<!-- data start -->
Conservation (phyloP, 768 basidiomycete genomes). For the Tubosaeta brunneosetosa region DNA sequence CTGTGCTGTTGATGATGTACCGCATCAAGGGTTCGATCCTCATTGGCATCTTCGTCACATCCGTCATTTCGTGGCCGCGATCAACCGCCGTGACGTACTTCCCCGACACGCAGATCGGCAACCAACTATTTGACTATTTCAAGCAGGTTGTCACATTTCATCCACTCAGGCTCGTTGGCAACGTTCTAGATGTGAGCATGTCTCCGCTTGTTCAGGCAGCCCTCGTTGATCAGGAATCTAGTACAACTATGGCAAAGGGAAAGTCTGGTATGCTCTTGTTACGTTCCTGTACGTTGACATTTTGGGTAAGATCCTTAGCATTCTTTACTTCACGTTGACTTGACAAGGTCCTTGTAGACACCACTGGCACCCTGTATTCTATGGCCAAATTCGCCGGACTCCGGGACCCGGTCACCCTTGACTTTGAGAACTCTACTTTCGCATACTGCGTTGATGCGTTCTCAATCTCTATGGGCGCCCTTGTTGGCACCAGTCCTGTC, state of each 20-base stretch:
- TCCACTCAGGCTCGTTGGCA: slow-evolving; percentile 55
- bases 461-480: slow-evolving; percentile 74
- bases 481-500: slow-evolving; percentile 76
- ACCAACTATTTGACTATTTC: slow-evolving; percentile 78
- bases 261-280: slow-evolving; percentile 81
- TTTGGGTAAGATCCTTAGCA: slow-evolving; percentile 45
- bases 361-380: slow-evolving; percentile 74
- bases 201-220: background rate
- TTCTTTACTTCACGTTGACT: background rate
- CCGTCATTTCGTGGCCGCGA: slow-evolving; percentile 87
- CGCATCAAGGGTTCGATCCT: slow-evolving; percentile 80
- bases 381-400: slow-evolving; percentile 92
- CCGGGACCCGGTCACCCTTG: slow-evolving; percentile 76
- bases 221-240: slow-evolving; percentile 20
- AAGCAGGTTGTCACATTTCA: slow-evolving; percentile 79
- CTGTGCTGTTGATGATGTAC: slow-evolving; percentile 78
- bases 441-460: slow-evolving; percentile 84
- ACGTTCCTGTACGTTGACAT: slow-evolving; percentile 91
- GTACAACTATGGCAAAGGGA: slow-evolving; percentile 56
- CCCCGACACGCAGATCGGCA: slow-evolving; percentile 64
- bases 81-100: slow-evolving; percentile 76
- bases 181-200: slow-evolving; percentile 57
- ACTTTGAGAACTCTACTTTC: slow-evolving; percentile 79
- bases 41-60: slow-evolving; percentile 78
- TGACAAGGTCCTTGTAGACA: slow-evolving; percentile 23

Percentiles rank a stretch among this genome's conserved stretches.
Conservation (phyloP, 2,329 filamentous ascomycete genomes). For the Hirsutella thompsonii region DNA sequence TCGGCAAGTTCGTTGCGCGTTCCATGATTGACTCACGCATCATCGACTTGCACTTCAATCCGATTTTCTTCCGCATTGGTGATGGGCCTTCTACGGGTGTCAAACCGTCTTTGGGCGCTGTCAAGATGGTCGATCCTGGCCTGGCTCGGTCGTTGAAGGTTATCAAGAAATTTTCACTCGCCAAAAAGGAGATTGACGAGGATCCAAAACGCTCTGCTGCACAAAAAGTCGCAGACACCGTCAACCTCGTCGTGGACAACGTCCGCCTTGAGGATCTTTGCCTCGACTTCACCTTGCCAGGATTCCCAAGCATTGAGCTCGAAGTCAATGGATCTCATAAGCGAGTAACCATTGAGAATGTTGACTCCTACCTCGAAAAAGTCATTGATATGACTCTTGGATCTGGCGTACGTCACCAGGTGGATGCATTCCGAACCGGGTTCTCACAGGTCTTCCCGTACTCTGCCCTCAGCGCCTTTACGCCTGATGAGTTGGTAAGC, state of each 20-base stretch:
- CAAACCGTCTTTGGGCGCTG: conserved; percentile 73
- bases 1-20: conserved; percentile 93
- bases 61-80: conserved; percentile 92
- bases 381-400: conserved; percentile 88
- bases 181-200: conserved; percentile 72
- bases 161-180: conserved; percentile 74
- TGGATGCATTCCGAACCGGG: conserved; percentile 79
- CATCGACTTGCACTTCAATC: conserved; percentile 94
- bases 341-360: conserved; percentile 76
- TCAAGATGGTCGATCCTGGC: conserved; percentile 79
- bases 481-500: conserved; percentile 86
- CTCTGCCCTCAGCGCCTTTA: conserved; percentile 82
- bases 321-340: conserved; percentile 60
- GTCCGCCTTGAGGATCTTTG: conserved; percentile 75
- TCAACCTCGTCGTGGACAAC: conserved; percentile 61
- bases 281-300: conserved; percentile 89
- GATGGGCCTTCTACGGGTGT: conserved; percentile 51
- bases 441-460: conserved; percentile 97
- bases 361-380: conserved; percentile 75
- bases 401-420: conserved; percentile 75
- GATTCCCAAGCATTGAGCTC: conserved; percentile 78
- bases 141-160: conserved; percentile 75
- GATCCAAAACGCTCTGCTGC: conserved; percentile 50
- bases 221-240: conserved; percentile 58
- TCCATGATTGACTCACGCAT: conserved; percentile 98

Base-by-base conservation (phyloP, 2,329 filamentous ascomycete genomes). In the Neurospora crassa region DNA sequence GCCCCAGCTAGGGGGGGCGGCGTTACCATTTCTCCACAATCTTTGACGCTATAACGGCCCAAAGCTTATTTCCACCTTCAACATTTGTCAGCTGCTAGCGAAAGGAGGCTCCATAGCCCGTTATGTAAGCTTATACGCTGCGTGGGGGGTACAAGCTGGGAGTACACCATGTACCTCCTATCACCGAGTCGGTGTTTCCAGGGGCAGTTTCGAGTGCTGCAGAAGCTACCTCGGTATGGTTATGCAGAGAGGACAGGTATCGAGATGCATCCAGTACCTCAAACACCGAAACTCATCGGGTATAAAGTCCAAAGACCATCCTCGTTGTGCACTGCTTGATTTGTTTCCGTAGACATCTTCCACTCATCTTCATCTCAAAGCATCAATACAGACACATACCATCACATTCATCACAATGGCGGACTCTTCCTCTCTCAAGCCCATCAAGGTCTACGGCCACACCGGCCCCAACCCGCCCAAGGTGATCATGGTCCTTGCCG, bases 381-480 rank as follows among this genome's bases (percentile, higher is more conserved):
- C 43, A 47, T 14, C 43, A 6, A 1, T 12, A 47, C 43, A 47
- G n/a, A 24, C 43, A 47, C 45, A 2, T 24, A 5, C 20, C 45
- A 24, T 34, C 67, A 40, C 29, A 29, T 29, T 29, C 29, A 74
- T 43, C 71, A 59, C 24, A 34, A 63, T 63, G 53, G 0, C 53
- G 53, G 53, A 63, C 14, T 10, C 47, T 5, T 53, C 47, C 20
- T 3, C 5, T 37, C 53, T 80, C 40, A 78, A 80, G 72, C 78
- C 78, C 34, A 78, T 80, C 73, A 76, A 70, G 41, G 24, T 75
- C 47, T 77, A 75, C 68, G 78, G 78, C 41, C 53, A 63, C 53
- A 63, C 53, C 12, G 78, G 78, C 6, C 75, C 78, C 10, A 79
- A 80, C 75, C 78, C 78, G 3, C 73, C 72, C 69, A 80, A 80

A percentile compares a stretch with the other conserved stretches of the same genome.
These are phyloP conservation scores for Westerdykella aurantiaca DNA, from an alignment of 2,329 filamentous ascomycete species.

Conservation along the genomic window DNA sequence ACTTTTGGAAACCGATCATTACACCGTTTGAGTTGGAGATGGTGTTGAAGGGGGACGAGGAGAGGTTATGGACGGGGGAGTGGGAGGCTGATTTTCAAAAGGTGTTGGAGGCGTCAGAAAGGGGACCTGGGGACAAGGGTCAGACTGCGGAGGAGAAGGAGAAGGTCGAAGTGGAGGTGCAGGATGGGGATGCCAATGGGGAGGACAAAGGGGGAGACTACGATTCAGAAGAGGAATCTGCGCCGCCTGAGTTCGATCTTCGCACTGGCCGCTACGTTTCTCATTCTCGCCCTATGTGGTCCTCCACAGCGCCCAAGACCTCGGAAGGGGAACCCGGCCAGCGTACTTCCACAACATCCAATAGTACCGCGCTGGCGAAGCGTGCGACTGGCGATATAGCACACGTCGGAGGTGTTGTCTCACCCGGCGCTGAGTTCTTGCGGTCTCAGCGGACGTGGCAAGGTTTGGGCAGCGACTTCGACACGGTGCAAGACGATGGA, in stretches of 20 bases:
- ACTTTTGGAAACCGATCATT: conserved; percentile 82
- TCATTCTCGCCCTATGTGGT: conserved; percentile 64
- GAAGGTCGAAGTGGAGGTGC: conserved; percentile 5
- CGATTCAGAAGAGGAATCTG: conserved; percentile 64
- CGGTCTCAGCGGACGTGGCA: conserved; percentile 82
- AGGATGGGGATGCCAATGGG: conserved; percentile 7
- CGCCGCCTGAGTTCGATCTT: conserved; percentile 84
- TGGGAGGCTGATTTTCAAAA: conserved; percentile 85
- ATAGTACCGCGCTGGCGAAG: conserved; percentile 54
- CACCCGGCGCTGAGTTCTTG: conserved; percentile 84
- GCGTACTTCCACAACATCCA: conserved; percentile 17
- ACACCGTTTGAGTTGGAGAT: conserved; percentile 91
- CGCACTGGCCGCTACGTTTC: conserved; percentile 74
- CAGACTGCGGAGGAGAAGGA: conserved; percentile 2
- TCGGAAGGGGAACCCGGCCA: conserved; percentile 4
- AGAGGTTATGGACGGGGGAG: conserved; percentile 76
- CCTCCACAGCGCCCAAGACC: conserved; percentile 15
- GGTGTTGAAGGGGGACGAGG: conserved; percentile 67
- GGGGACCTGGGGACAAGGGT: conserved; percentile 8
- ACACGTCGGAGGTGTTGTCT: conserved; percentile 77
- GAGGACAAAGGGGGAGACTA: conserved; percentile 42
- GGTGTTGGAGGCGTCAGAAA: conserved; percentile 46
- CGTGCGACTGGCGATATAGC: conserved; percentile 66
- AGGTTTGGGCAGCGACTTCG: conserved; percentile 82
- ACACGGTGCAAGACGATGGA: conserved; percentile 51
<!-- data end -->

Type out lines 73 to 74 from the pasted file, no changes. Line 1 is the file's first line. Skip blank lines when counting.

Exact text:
- AGGATGGGGATGCCAATGGG: conserved; percentile 7
- CGCCGCCTGAGTTCGATCTT: conserved; percentile 84